There were tears, frustrations, and arguments as mum took on the role of hand inspector during my practice sessions.
"Check your fingers on your bow," mum said for the umpteenth time that day. I had a new violin teacher who was trying to correct a bad habit I'd developed of holding my bow the wrong way. Unfortunately, correcting the habit was proving far harder than I first imagined. I did ok while I focused on the new hand hold, but as soon as I shifted my focus to something else it would sneakily slip back into the old position and I'd be back at square one.
But what's this got to do with road rules in Uruguay?
If you've driven in a foreign country before then we're probably already on the same page. There are road rules you need to be aware of that can be very different to the ones you automatically follow at home. The road rules in Uruguay are no different. These are the 3 areas that we found to be most challenging when we first got behind the wheel:
Number one for us was the need to drive on the right. If you're coming from countries like the UK, Japan, or Singapore, this particular road rule is a toughie. You think you're doing fine and then a roundabout appears or a left turn. These were the times we found we really had to concentrate on what we were doing. Luckily we were both virgins to the right side of the road so we were constantly looking out for each other on our car trips across the country.
Next up is the speed limit. The road rules in Uruguay state that the national speed limit is 110 km/h. However, for the majority of national routes that we travelled, the limit was actually fixed at 90 km/h. The speed limits are clearly signposted so you just need to check as you're driving. Just don't make the assumption that because 110 km/h is the national speed limit, that's it's ok to do this on all the national routes. It's not.
Last but not least in our basic set of rules is one-way roads. As soon as you hit any cities of a decent size in Uruguay, you'll find yourself in a one-way system that can be confusing if you're not expecting it. There will usually be 2 main roads that cross the center of the city that are two-way, but everything else is one-way. If you get lost, stop to ask someone for directions otherwise you could end up going round and round in circles!
There are driver responsibilites that are part of the road rules in Uruguay that are also different from home. Starting with your headlights.
Whenever you drive on a major route you must drive with your headlights on. It doesn't matter what time of day it is, they must always be on. As far as we could work out, you didn't need to have them on if you were just driving round town. However, we found it easier to just turn them on every time we started the car then we knew we had this particular rule covered. Just remember to turn them off when you leave your car.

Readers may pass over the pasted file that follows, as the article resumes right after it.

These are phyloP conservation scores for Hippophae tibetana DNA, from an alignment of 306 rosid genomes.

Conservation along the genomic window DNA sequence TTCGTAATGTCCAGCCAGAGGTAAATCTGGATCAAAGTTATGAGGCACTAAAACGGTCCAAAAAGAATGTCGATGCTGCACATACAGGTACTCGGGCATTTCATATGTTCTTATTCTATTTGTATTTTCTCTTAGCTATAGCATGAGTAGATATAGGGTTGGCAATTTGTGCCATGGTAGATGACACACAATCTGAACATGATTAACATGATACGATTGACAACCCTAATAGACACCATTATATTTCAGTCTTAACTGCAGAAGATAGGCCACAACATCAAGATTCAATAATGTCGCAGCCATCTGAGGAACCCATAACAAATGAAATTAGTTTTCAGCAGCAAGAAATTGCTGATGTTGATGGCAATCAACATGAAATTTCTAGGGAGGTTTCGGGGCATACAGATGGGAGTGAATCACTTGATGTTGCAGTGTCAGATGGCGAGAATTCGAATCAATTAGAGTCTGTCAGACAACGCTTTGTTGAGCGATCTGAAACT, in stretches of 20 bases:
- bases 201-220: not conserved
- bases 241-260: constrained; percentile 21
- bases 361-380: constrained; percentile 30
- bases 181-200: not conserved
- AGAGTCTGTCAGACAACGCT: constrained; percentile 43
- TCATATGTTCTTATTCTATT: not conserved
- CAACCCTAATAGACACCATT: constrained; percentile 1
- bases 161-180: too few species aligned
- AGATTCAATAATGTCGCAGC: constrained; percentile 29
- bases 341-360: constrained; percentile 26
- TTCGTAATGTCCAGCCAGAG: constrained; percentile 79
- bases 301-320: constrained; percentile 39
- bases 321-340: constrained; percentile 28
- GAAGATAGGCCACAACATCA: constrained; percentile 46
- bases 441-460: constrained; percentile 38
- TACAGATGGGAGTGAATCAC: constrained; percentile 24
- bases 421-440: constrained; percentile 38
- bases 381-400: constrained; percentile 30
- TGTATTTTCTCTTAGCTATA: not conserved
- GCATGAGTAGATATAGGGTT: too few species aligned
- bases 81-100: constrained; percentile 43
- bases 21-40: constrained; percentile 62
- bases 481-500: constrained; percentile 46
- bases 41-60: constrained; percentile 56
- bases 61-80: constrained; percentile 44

It's also the drivers responsibility to make sure that they, and everyone else in the car, is belted in. Seatbelts are the law. We've often seen people travelling without them but if you get stopped by the police, don't say you didn't know. Thankfully, seatbelts have been an engrained habit since we were children in the UK so no problem there.
And what about alcohol? The road rules in Uruguay have zero tolerance. If you're driving, the acceptable limit is officially nil. We've heard talk of people driving after drinking but the reality is we haven't seen any evidence of this after 3 months of travelling across the country. It's a simple case of don't drink and drive.
The last part of our road rules in Uruguay focuses on the road signs you're going to see as you make your way around. What should you expect? And what do you need to look out for?
When you travel along any national route in Uruguay you'll see kilometre marker posts showing you exactly where you are. For example, the route that connects Salto and Tacuarembo in the north of the country starts at 0 in Salto and counts up to Tacuarembo. If you're coming in the reverse direction... well it's in reverse. Many estancias and rural guesthouses will include these kilometre markers as part of their directions to find them.
When we visited El Galope from Montevideo, we had to turn right at kilmetre 114.5 on national Route 1. It sounded very strange to us as it was the first time we had to follow these kind of directions. But it worked perfectly. It's a great way of knowing where you are in Uruguay.
So what about the major sign posts that tell you what road you're on? Are they good? Hmmmm. This is where we came unstuck a couple of times. The major roads like Route 1 are clearly signposted and easy to find. But if you try any of the less major routes as we did (try Route 21 from Mercedes to Carmelo), all of a sudden you're left blind with nowhere to go.
We could see we had to turn somewhere from looking at the map. But we couldn't spot a single sign post telling us where to go. So what to do? It was time to stop and ask the locals for directions in our very basic Spanish. And Uruguayans are the nicest people to ask. Just stop and ask as many times as you need until you hit a marker that tells you where you are again. It worked for us : )
And there you have it. These are the road rules in Uruguay we found the most challenging during our stay. Just remember to be careful of your driving habits. It's all too easy to slip back into driving on the left instead of driving on the right if you lose your concentration. And if you can, have someone in the car who's also helping in case you have a memory block and can't remember what to do as you head towards that fast approaching roundabout.
What's next? Well if you haven't already, now's a good time to start checking out how much it costs to rent a car while you're here. Head on over to our car hire in Uruguay page for more information.